Wednesday, April 6, 2011

Son of a Witch

Son of a Witch by Gregory Maguire
HarperCollins, 2005
Trade Paperback, 352 pages
Wicked Years Series, #2
ISBN-13: 9780060747220

A decade after the Witch has melted away, the young man Liir is discovered bruised, comatose, and left for dead in a gully. Shattered in spirit as well as in form, he is tended by the mysterious Candle, a foundling in her own right, until failed campaigns of his childhood bear late, unexpected fruit. Liir is only one part of the world that Elphaba left behind. As a boy hardly in his teens, he is asked to help the needy in ways in which he may be unskilled. Is he Elphaba's son? Has he power of his own? Can he liberate Princess Nastoya into a dignified death? Can he locate his supposed half-sister, Nor, last seen in shackles in the Wizard's protection? Can he survive in an Oz little improved since the death of the Wicked Witch of the West? Can he learn to fly? In Son of a Witch, Gregory Maguire suggests that the magic we locate in distant, improbable places like Oz is no greater than the magic inherent in any hard life lived fully, son of a witch or no.

My Thoughts:

Son of a Witch by Gregory Maguire continues the story found in his novel Wicked. Son of a Witch follows Liir after Elphaba's death. Liir, found broken and comatose, is taken to the Mauntry where the medical sisters minister to him and a young maunt, Candle, is assigned to care for him. Much of Son of a Witch is the story of Liir searching for meaning in his life, which is told in flashbacks, while his body is recovering.

Apparently Gregory Maguire purposefully wrote Son of a Witch in a rambling, unfocused, wandering style to reflect Liir's search for a purpose to his life. While the idea of this seems clever, and I do not question for a second that Maguire is a very clever writer, I'm not sure it was completely successful for me. I did enjoy the beginning of the novel and Maguire's word play, but about half way through I found myself wanting something more to happen. The pace was simply too slow and meandering.

I read Wicked years ago and although I wasn't a huge fan of it, I decided it might be fun to continue the story. In the end I'm just conflicted. I liked Son of a Witch better at the beginning and then it just went downhill. There were also several stories that were left unfinished and are likely wrapped up in the third book, A Lion Among Men, but I'm unsure if I will bother to read it.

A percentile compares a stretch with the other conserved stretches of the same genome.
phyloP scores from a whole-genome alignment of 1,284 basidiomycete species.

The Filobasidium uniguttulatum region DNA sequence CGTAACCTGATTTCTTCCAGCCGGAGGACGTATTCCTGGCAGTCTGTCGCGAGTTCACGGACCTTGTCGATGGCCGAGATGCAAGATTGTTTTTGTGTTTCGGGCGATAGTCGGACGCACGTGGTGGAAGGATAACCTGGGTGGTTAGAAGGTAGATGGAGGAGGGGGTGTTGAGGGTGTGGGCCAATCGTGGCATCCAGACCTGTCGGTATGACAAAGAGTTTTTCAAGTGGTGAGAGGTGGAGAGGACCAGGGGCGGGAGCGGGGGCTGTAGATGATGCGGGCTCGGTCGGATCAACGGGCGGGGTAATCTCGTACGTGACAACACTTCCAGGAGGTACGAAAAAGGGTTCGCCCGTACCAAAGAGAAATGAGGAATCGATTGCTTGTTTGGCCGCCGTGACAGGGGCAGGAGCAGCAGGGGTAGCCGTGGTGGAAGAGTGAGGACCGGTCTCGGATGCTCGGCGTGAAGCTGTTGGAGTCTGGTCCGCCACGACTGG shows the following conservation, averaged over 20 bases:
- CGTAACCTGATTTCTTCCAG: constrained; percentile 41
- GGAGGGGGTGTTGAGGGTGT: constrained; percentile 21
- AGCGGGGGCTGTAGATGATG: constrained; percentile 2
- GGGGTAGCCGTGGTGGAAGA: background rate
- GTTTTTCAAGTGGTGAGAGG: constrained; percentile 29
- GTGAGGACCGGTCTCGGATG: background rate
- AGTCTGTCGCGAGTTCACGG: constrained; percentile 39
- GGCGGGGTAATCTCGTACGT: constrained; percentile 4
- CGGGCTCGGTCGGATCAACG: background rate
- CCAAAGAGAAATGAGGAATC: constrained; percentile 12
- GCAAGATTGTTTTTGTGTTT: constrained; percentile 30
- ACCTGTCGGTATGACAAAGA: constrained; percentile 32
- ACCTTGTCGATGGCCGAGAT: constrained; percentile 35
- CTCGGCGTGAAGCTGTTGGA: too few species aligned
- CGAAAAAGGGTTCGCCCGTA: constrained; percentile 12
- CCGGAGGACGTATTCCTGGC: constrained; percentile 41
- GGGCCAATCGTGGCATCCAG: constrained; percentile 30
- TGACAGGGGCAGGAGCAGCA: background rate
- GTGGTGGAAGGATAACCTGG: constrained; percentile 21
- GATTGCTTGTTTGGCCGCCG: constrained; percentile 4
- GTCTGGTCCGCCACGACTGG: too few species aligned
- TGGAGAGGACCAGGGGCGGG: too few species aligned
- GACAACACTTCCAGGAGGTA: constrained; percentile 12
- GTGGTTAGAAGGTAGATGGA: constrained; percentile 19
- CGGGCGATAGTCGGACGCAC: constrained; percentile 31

- certainly for fans of Wicked.


So the talk of random brutality wasn't just talk. At noontime they discovered the bodies of three young women, out on some mission of conversion that appeared to have gone awry. The novice maunts had been strangled by their ropes of holy beads, and their faces removed.
Her nerve being shaken at last, Oatsie Manglehand now caved in to the demands of her paying customers. She told the team drivers they'd pause only long enough to dig some shallow graves while the horses slaked their thirst. Then the caravan would press on across the scrubby flats known, for the failed farmsteads abandoned here and there, as the Disappointments. opening

"We're not going to dig another grave." That from her noisiest client, a wealthy trader from the northern Vinkus. "Not his, Oatsie Manglehand, and not yours, either. We're not doing it. We leave him unburied and alone, or we leave him unburied with your corpse for company."
"We don't need to do either," said Oatsie. She sighed. "Poor, poor soul, whoever he is. He needs no grave. He isn't dead yet." pg. 5

Oatsie reminded them that they didn't have a vote. She'd never represented that her clients would travel unencumbered by waifs and strays. pg. 6

"If my memory hasn't begun to fail me," the Superior Maunt continued, "you should know him as well. You took him from us some years ago. Fifteen was it, twenty? At my age I don't apprehend the passage of time as I ought."
"He'd have been a child twenty years ago, an infant," said Oatsie. "I never took and infant from a mauntery."
"Perhaps not an infant. But you took him just the same. He traveled with a disagreeable novice who served for several years in the hospice. You were conveying them to the castle stronghold of the Arjikis. Kiamo Ko."
"He was with Elphaba?" pg. 8

"Before resting for the night, I recalled his name. The boy was named Liir. He left the mauntery with Sister Saint Aelphaba - well, Elphaba, I suppose; she never professed her vows." pg. 16

"Did you say there's a boy in the house?" asked Mother Yackle. She let her shawl slip back and raised her bleary, milk-clotted eyes toward the Superior Maunt. "Did he bring back the broom?' pg. 26

He was living in the castle called Kiamo Ko at the time, but he wasn't present at the death of the Witch. pg. 30

"Oh, Toto!" shrieked Dorothy suddenly. "Where's Toto?"
"He's wandered off to do his business," said the Lion. "Just between you and me, it's about time he learned to be private about it. I know you dote on him, but there is a limit."
"He'll be lost," she cried. "He couldn't find his way out of a cracker barrel. He's not very bright. you know."
After a respectful pause, the Tin Woodman observed, "I think we've all noticed that."
"I hate to be obvious," added the Scarecrow, "but you'd have saved yourself a heap of trouble if you weren't too cheap to invest in a leash, Dorothy." pg. 36

"Cowardice is a dubious attribute. Yet I possess it in spades, so I hope on this venture to learn how to use it to my advantage if I must. All gifts come from the Unnamed God, including cowardice, and self-repugnance." pg. 69

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